Publisher(s): Limited Run Games
Platform(s): Nintendo Switch, PlayStation 4, PlayStation 5, Xbox Series X/S, PC
Release Date(s): February 14, 2024


Arzette | Logo

When I played a demo of Arzette: The Jewel of Faramore at PAX East 2024, the biggest impression I walked away with was that Seedy Eye Software had done the impossible: they created a game that invoked the heart and soul of the CD-i console platform and made it into a quality gaming product for 2024. Set in the land of Faramore, Arzette: The Jewel of Faramore has the titular hero go out on a quest to stop the evil Daimur.

The creator behind the game, Seth Fulkerson, has repeatedly stated that Arzette: The Jewel of Faramore is inspired by The Legend of Zelda CD-i games, and I certainly believe that. The gameplay is a 2D adventure where you jump and slash your way through enemies towards the end of the level. The gameplay itself fits well in 2024, and I was happy to find out that the enemy hitboxes were on point, and the platforming controls worked well. Even as I killed enemies and fought a boss at the end of the demo, I found myself becoming thoroughly engrossed by the gameplay itself. The game bills itself as Arzette being able to unlock more abilities as it progresses, and I am personally curious to see what all she can do when she is fully unleashed. During my demo, I was able to try out the bombs, and I ended up using them to great effect to help destroy the stage-end boss.

Arzette | Platforming in a level
Platform and swing your weapon through multiple levels as you try to stop evil. (Image courtesy of Limited Run Games.)

Of course, the hallmark of the CD-i was the animated cutscenes, and Arzette: The Jewel of Faramore does not disappoint. The distinct, low quality art style of the CD-i games has been lovingly recreated for Arzette: The Jewel of Faramore. The voice acting is over the top, and the cutscenes pop up to tell the story more frequently than what you would expect. The world levels themselves are beautifully done, and you can tell that a lot of care went into them. The more I kept playing, the more it reminded me of Working Designs’ Popful Mail in terms of gameplay quality and charm.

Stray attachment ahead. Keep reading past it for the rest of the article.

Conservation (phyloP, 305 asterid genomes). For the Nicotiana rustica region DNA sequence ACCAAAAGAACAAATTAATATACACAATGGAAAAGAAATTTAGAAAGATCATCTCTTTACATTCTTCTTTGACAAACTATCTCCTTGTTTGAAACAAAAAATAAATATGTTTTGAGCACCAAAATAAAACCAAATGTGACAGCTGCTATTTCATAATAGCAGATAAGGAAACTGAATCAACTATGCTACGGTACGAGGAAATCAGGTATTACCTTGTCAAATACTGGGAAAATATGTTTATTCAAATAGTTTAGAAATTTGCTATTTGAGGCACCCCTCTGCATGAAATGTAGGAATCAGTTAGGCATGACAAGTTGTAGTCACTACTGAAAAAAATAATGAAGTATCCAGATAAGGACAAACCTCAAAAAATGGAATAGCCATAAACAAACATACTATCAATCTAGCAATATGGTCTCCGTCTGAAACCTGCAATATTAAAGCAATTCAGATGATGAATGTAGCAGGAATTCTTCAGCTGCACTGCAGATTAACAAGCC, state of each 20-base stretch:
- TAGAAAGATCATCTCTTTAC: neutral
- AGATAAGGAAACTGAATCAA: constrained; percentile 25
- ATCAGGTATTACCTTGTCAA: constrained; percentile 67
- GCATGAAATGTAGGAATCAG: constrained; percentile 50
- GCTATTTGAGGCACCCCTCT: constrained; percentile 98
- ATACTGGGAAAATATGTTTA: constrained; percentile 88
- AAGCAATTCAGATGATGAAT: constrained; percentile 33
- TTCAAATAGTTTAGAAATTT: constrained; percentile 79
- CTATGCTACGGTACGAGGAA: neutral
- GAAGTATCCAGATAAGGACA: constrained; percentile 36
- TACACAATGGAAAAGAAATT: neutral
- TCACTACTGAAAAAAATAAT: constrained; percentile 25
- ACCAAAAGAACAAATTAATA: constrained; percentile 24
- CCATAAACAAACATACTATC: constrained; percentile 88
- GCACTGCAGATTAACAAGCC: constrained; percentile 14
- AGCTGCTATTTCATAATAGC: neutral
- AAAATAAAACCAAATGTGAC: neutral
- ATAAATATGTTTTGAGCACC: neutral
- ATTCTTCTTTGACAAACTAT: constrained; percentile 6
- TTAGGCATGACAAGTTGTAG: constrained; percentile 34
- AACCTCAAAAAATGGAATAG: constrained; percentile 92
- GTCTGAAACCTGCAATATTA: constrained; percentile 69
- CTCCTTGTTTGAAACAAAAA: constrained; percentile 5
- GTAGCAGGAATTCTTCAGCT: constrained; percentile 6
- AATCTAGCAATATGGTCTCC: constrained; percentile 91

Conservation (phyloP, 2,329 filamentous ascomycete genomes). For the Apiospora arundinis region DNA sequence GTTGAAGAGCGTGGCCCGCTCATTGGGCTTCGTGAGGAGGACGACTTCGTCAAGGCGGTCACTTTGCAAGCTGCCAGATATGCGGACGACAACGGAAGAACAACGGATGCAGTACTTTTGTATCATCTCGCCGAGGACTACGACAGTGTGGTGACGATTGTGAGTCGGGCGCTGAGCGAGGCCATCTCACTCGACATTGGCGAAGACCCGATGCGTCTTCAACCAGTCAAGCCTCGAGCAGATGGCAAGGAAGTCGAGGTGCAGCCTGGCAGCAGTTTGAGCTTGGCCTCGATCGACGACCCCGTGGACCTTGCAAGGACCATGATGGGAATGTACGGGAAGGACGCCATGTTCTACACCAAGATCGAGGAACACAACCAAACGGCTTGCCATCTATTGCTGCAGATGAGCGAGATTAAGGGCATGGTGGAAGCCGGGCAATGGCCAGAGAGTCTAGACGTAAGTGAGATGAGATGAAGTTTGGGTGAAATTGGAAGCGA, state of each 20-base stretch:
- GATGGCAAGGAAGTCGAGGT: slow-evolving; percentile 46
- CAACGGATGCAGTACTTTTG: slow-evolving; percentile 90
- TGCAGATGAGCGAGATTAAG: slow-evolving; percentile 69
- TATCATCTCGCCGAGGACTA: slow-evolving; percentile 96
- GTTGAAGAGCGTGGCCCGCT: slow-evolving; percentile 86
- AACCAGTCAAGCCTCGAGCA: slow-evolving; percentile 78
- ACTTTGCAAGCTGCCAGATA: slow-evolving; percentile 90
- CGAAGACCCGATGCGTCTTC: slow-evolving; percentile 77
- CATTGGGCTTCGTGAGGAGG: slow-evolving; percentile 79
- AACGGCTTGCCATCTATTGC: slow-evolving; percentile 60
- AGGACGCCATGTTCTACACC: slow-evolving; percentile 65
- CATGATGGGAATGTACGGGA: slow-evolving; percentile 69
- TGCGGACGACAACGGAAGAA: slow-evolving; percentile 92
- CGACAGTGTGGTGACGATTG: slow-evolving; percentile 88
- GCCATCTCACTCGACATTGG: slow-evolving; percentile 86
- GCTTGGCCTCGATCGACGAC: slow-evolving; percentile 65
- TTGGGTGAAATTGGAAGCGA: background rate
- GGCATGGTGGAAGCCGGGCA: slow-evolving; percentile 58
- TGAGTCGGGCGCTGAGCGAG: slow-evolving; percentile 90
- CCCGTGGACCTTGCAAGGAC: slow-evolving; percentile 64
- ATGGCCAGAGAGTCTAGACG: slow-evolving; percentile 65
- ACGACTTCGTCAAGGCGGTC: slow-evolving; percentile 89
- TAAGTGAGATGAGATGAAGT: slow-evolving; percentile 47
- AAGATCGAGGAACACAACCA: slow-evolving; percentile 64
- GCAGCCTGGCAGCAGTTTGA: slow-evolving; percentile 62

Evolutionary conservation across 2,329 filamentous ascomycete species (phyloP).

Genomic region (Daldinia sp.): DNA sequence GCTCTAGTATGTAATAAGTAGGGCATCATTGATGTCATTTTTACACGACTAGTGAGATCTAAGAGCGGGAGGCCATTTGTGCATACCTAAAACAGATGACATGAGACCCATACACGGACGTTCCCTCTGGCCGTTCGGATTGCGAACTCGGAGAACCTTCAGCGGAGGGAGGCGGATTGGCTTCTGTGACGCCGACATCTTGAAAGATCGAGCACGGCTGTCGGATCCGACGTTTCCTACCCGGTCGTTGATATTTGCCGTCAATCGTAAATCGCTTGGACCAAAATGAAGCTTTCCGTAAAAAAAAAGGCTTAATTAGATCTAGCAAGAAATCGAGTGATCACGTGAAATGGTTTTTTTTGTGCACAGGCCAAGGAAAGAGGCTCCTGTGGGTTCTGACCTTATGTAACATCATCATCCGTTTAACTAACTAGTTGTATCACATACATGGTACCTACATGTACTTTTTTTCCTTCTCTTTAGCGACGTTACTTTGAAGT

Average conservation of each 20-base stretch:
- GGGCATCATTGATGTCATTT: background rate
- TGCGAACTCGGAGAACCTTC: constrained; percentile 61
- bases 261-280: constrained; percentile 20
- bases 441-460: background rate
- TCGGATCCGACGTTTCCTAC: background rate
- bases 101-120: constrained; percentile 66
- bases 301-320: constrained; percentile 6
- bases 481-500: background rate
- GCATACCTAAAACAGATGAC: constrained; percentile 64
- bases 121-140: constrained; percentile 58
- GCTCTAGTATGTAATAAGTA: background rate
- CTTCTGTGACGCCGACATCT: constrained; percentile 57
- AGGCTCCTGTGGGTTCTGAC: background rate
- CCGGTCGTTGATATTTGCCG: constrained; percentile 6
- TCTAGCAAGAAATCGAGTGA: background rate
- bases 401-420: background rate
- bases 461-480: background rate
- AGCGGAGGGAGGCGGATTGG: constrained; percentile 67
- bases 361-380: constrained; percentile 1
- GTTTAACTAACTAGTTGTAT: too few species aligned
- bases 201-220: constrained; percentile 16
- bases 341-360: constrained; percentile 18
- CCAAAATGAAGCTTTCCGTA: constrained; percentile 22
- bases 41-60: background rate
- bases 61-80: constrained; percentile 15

Arzette | Cutscene Character
Arzette: The Jewel of Faramore took pains to recreate the cutscene art style of the CD-i games of yesterday. (Images courtesy of Limited Run Games.)

Arzette | Cutscene Character

There is one other important note to mention: I tried the game with both the 2024 controller option and the remade CD-i controller option that was released through Limited Run Games. Unfortunately, that CD-i controller is awful, and I found it difficult to control Arzette with it. Using that controller really made me appreciate joysticks and other video game innovations in the past 20-plus years.

Arzette | CD-i inspired controller
Limited Run Games released a CD-i remade controller earlier this year. (Image owned by Limited Run Games.)

Ultimately, the PAX East 2024 demo I played of Arzette: The Jewel of Faramore takes inspiration and heart from a long-dead, barely remembered home console, while simultaneously transcending it into a final product that is far better than its inspiration. The final product was released back in February, and I think it is well-worth trying it out if the demo is any indication of the final game…and thankfully, it is out now!

Arzette | Gameplay level
Can you save Faramore? (Image courtesy of Limited Run Games.)

Did you ever play any CD-i titles? Are you planning on picking up Arzette: The Jewel of Faramore?

Let us know in the comments below!

Quentin H.
I have been a journalist for oprainfall since 2015, and I have loved every moment of it.